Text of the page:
Discourse on Local Body Restructuring in Nepal

The local government should have it’s own treasury, budget and accounts along with substantial authority to raise its own revenue. It should decide policy and determine internal procedures, and be responsible and accountable for a range of significan

Aug. 31, 2016, 5:45 p.m. Published in Magazine Issue: Vol 10.No.3, September 02,2016 (Bhadra 17, 2073)

Following the recommendations from the Local Body Restructuring Commission, the mainstream political parties have expressed differing views about local body restructuring, particularly on the numbers of local bodies. What they are not discussing is whether we are going to make local bodies as “local authorities” or “local government”. This is the crucial question in local body restructuring under federal structure that will ultimately determine the number of local body units.

Nepal has initiated different decentralization schemes under the unitary and centralized structure for the last 50 years. There has been an excessive concentration of decision-making and authority within the central government, thus facilitating extreme power abuse. Unfortunately, the Constituent Assemblies, first and second, did not discuss the issue of local governance although state restructuring was high on the agenda. Local level elections have not been held for the last 15 years is another example of concentration of power within central government.

The government formed a local body restructuring commission (LBRC) to determine the number and borders of Village and Municipal Councils within six months of the promulgation of the constitution. According to Article 56 of the new constitution, the state will be restructured into three levels - federal, provincial and local. At the local level, the constitution outlines Village Councils, Municipal Councils and District Assemblies, which will replace the existing Village Development Committees, municipalities and District Development Committees respectively. Currently, there are 217 municipalities and 3,157 village development committees, making the number of local units 3,374.

The LBRC has proposed 565 local units across the country largely based on the population criteria. Now there has been a heated discussion about the numbers of local body units. It has been observed that the current discourse on the restructuring of local bodies has been dominated by vested interests of political parties and leaders. They are focused on strengthening their position at the local level through local body restructuring. As a result, conflict of interest has surfaced in many districts resulting in tension among major political parties.

I am not worried that there is a lack of consensus among the mainstream political parties on the units of local bodies. Rather I am worried that the political parties will come into consensus on something that we must avoid. The real issue here is whether we are going to make local bodies as “local authorities” of the Ministry of Federal Affairs and Local Development, or constitutionally empowered “local government” in the federal governance. Both the recommendations of the LBRC as well as of the mainstream political parties give a sense that they are more guided by the “status quo”.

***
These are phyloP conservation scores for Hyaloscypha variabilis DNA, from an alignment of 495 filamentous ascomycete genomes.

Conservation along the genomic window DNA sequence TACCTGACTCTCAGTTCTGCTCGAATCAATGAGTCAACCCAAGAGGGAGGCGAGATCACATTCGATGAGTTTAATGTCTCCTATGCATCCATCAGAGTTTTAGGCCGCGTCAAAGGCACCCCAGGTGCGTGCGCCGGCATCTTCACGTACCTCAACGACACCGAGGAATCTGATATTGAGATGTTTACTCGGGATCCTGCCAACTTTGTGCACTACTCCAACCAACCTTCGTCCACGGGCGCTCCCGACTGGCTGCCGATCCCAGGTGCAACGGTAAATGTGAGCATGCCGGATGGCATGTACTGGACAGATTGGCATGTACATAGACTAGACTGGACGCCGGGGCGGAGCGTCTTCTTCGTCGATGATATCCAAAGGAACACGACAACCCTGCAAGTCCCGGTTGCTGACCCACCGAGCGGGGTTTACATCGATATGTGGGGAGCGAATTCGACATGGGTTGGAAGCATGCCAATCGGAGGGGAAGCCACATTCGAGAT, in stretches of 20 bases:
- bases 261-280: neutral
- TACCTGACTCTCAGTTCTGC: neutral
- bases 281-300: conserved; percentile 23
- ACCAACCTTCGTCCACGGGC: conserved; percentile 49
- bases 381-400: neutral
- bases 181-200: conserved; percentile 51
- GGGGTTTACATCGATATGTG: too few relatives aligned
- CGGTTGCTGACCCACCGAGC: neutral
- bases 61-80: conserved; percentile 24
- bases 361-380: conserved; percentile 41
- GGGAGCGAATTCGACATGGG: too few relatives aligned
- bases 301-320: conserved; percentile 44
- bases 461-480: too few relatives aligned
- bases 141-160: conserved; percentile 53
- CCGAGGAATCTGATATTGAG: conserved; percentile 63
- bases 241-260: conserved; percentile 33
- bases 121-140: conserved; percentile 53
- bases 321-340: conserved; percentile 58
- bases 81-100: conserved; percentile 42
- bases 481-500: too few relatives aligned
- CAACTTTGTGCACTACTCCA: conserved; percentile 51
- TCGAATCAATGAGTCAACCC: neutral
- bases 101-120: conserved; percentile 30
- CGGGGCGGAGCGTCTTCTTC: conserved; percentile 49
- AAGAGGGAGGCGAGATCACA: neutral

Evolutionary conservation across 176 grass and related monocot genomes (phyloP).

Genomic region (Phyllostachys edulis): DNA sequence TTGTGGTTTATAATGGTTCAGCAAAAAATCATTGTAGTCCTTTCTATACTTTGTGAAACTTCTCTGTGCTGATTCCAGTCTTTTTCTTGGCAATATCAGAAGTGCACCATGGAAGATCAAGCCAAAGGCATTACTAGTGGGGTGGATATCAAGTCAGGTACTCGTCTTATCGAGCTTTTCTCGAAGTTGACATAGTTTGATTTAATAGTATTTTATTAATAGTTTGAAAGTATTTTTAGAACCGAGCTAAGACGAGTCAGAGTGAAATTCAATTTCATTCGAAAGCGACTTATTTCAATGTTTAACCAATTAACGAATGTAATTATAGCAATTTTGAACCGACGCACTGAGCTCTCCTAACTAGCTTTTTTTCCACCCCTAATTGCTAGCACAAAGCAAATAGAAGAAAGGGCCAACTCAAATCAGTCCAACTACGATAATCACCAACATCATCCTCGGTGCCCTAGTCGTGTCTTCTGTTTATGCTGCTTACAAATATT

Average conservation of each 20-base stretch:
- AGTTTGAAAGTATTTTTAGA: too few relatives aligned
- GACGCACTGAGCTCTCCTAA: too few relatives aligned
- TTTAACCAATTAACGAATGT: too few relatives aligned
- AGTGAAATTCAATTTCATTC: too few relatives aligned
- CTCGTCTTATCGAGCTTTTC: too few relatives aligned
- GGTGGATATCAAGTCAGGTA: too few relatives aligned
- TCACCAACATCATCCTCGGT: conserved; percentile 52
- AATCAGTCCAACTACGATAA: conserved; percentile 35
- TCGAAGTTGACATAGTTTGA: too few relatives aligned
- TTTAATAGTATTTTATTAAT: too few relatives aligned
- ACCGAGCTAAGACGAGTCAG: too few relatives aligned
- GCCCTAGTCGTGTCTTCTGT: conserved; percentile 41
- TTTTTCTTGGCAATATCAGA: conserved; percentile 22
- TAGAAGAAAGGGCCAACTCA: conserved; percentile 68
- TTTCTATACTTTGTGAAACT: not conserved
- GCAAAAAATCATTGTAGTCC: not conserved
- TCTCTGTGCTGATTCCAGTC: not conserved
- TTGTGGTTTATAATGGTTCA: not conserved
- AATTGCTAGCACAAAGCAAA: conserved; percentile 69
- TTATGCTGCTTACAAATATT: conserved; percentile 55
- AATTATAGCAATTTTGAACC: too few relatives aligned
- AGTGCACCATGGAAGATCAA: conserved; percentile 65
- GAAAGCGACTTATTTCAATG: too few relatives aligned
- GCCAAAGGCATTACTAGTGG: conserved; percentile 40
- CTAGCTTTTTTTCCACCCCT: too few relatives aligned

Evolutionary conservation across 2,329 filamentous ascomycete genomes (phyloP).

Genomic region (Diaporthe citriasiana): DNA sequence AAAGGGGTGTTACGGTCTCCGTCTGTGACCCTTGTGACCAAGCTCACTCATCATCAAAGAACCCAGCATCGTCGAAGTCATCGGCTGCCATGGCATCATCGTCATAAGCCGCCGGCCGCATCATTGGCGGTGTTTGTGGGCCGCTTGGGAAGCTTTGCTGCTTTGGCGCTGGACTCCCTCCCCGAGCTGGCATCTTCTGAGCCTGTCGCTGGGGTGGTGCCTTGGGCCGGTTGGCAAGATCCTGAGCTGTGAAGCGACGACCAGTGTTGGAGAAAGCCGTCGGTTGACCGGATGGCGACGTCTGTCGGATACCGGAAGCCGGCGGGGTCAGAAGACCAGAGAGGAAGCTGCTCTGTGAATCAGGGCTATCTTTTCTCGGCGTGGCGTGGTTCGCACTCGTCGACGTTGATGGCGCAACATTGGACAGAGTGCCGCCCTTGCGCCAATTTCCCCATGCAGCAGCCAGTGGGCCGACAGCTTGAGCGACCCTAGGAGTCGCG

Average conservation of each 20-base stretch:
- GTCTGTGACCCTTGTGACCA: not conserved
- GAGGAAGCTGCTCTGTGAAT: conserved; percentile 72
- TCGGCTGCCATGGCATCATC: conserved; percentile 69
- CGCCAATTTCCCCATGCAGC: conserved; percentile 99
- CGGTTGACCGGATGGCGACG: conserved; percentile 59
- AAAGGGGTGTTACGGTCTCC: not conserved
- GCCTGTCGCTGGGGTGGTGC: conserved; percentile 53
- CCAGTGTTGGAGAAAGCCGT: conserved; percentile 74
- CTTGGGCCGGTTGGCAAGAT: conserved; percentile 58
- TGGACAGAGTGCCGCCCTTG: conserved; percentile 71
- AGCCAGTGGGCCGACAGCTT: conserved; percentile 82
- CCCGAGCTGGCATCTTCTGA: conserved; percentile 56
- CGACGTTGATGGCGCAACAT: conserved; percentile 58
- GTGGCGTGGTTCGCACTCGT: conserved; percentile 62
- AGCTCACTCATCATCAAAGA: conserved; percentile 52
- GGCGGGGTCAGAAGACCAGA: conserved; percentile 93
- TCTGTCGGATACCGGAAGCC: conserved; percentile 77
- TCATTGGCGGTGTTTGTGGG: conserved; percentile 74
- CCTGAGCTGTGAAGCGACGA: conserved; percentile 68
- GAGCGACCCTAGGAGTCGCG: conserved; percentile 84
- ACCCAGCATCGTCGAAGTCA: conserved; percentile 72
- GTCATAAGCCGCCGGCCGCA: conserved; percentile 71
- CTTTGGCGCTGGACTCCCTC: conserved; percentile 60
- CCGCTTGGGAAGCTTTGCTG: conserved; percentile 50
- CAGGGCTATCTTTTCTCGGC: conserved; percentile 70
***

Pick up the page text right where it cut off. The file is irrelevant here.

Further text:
This is not business as usual. We need to transform local bodies into local government to maximize democratic access to government and to provide public services as efficiently as possible. The local government should be constitutionally separate from central and provincial governments, and they have no role within the local government. The local government should have it’s own treasury, budget and accounts along with substantial authority to raise its own revenue. It should decide policy and determine internal procedures, and be responsible and accountable for a range of significant local services. It should have command over officials under various government units.

The central government should retain a core of functions over national matters, while provincial government should ensure locally made plans are consistent with resources and national policies.

If this is the case, the local government bodies should be small in numbers with full power and authority with required number of wards provisioned within Village and Municipal Councils. Demography, geography, socio-economic facilities and conditions etc are general criteria for better levels of service provision.

I strongly suggest that the current discourse on local body structuring within and among the political parties be approached from the perspective of empowered and responsive local government.

Author: Dr. Prabin Manandhar is an expert of international development. Currently, he is working as Country Director of The Lutheran World Federation. He is the Chair of the Association of International NGOs in Nepal (AIN). He is also a visiting faculty at the Kathmandu University. He can be reached atprabin.manandhar11@gmail.com

Dr. Prabin Manandhar

Dr. Prabin Manandhar

Dr. Manandhar is an expert of international development. Currently, he is working as Country Director of The Lutheran World Federation. He is the Former Chair of the Association of International NGOs in Nepal (AIN). He is also a visiting faculty at the Ka

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